For many years it’s been said that nurses wages are low – what do you make of that?

It’s true nurses’ wages aren’t amazing and with a freeze on pay rises over the last few years – and now probably the next five to come – it’s really not fair given the amount of work you do, the long shifts, unsociable hours and undesirable tasks. The most common thing people say to you is: ‘I couldn’t do your job – you should be paid a lot more for what you do.’ But clearly that’s not appreciated by the people who set the wages!

Stephen Allsopp (pictured below) works at St Thomas’s Hospital in London.


What was it about nursing that first attracted you?

When I was about 12 I wanted to be an actor and really enjoyed watching the TV show ER! I’m not sure if it was the thrill of the actors or the thought of how great it would be saving people’s lives that got me interested, but there was something about nursing I was drawn to. I spoke to my mum who’s also trained to be a nurse, and who told me that I should do something that fulfilled me.

How did you go about finding out about getting started?

I spoke to my career advisor at school who gave me information on where to go and what grades I would need. Unfortunately I didn’t get the grades I needed, so I ended up finding a job as a healthcare assistant in a hospital. I went on to do an NVQ level 3 and then on to university to study a diploma in adult nursing.

What was the training like?

Training was best time of my life – not only meeting new people and having student drinks at a ten per cent discount, but I got to experience different areas of the hospital and meet different kinds of patients with different illness. But there was an academic side to it, where you would have to devote yourself to learn and study. But it’s all worth it and you feel such a massive achievement when you finish.

Did the training put you off in any way?

At the beginning of the course I thought I had made a big mistake and that I’d taken too much on with all the assignments and studying for exams, but I found a study group at uni where I could get support.

What was it like on your first day in a real hospital?

I remember my first shift as a student was very tough! I had been placed on a surgical ward when a patient came in as an emergency suffering from internal bleeding and was in need of a blood transfusion. The patient said she was a Jehovah’s witness and refused to have any treatment, even when we told her she desperately needed it. Sadly the patient died. It was a really sad moment and I cried.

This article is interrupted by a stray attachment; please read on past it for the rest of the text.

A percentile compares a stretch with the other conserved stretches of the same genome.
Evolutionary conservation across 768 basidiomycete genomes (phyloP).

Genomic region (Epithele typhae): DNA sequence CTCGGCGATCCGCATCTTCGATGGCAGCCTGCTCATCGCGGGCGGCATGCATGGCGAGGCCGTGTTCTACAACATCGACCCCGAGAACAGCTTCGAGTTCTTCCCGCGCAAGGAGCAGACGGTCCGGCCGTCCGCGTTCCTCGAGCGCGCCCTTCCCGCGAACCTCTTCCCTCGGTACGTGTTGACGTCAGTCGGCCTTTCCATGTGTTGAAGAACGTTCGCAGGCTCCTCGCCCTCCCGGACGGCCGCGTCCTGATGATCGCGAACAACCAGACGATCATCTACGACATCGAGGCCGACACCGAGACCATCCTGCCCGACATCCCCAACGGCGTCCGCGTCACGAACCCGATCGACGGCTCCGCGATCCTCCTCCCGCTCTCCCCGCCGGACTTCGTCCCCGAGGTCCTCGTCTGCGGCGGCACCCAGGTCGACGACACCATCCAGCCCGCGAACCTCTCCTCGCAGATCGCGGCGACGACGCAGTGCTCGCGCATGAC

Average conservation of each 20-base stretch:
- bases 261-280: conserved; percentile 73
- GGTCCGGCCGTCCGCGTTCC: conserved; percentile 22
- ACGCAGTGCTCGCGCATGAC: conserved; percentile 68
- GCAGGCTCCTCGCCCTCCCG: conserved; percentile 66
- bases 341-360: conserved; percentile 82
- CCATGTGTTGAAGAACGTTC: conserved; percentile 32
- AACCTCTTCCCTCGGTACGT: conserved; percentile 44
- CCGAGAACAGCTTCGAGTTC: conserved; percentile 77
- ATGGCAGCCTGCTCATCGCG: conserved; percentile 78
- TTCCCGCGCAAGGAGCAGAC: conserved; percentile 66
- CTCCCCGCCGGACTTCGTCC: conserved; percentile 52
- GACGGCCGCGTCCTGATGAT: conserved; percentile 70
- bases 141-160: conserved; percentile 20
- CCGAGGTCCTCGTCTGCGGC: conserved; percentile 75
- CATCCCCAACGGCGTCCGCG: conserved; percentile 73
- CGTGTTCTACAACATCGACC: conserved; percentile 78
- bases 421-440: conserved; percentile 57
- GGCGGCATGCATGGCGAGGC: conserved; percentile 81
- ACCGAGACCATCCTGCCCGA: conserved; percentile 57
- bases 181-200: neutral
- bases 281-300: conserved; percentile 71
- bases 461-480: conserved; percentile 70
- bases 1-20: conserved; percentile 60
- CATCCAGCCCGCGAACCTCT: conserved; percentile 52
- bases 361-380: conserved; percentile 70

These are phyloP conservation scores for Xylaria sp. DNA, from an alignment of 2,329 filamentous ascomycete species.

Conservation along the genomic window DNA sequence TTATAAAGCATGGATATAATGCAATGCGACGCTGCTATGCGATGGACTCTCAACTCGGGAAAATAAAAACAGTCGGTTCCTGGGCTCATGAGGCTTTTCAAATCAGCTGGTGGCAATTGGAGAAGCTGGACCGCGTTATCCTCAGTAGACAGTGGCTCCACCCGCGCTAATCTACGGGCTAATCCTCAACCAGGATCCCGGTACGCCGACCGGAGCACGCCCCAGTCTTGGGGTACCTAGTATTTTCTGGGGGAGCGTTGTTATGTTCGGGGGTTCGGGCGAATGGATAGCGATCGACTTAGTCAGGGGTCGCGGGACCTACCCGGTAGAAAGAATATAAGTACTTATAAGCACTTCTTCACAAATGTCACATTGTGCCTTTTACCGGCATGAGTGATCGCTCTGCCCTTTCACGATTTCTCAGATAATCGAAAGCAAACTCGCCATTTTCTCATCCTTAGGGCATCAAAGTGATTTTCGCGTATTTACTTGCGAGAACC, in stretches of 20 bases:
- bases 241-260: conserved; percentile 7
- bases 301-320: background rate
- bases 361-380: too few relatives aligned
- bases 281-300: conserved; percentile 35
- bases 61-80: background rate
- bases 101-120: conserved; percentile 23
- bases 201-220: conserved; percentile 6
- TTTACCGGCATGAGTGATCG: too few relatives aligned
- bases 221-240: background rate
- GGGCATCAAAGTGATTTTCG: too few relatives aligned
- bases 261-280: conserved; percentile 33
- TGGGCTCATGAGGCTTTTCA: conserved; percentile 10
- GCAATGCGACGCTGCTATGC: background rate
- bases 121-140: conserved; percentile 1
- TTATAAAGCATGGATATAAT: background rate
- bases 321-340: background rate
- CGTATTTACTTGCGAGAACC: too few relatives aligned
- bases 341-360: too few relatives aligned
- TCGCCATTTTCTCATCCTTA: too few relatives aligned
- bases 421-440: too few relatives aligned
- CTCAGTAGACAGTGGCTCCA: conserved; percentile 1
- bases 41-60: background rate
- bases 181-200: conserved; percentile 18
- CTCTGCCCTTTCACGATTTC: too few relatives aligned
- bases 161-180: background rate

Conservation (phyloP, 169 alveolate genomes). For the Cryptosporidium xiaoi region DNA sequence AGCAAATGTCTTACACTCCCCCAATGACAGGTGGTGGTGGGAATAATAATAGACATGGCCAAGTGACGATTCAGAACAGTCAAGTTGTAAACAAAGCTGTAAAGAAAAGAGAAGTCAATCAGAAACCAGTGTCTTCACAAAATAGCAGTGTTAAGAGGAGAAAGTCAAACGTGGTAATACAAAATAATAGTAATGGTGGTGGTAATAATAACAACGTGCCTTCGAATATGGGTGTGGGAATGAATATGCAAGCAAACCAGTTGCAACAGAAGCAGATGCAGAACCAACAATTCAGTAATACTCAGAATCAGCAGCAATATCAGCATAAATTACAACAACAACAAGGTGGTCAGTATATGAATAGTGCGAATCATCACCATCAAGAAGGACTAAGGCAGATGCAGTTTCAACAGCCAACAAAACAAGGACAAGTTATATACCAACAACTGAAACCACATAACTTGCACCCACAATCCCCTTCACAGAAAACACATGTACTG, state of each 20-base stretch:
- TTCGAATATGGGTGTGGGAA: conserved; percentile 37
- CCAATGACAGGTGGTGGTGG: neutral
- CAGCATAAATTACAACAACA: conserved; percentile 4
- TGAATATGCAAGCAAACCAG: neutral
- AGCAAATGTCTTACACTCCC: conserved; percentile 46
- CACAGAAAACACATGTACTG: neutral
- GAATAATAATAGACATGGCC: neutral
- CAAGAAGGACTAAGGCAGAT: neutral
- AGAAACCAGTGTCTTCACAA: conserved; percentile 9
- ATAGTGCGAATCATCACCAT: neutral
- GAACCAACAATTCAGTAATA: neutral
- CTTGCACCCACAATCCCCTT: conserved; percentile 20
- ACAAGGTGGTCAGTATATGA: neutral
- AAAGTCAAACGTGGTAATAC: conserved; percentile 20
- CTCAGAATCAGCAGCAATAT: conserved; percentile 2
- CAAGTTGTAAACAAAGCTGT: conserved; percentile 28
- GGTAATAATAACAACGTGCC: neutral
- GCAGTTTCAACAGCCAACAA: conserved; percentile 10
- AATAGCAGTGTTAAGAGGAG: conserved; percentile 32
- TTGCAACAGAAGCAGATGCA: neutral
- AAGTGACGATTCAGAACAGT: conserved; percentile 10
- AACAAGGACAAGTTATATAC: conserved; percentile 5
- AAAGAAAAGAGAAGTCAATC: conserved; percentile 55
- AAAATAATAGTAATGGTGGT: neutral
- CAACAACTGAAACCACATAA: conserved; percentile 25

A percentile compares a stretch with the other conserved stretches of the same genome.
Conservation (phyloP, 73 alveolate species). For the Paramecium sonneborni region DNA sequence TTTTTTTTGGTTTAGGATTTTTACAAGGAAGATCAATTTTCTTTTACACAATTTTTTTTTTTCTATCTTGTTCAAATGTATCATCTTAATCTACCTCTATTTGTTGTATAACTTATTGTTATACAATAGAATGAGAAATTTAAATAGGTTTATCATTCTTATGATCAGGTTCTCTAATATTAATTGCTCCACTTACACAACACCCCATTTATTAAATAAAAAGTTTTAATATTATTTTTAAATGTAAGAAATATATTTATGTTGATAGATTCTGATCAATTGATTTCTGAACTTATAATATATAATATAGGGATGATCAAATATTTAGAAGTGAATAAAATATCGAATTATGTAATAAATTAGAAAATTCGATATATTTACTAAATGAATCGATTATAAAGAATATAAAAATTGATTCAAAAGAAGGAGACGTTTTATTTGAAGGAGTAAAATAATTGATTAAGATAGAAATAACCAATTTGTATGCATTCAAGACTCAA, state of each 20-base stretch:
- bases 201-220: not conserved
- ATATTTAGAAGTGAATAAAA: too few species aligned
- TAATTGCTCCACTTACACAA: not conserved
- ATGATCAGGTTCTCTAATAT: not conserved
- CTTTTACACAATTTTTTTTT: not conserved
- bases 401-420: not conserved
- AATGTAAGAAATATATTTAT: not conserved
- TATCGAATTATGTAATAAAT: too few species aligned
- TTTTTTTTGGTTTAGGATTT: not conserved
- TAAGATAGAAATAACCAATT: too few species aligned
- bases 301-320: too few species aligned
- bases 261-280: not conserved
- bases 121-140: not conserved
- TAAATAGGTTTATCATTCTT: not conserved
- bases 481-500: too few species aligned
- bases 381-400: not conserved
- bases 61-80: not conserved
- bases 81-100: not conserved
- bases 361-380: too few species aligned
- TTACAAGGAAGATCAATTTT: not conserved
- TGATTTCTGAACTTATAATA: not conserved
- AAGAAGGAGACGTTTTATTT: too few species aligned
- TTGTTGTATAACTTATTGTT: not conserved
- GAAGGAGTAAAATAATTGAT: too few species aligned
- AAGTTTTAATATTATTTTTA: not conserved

What is your role now?

I am a clinical cardiac practitioner, where I work in the cardiac cath labs [catheterisation laboratories] in one of the best cardiac hospitals. I deal with patients coming in for procedures where they have a metal stent put in so they can have a pacemaker inserted. I also deal with people who have had heart attacks.

Do you become attached to the patients?

Yes, very much so – I love speaking to the patients, especially the elderly ones, and listening to their stories about when they were young. I worked as a district nurse, where I would visit patients in their homes and dress their wounds and I’d be so regular I would get to know them and their family. It is important to think about patient-centred care; put them in the centre and find out how they like to be treated and what’s best for them during their care.

Do you take work home?

I do sometimes think about a patient who was been poorly that day and think if they are okay. You have to learn to switch off and have a life outside of work.

It must be hard losing patients…

Yes, it’s very hard, because you have to try your best to save them – as long as you know you have done everything you could. There are times you have to prepare the patients after they died, cleaning them up and making them presentable for the family to say goodbye. It’s tough, but each time you do it, it gets easier to handle death.

Are you out and open at work?

I am out and proud at work, I feel there’s nothing to hide and in the NHS they have support groups for gay, lesbian and transgender people. They offer practical advice about how to meet the needs of lesbian, gay and bisexual people for NHS staff. There’s a staff forum where we can meet regularly to discuss key issues and initiatives to support our LGBT staff at the trust and also organise social events. St Thomas’s is only 15 minutes from Soho which is where we meet for social drinks.

Are you angry that nurses’ wages are low?

They are ridiculously low; we save lives and we are under-paid. And you get footballers on £150,000 a week for kicking the ball around and our lovely government gave the nurses a one per cent pay rise – whoop whoop.

What do you want to do next?

I’d like to continue nursing and move up the ladder, my next step is to become a tissue viability nurse where I’d specialise in wound care.

This feature first appeared in issue three of aTEEN, Attitude’s digital mag specifically for young gay men. You can download the issue from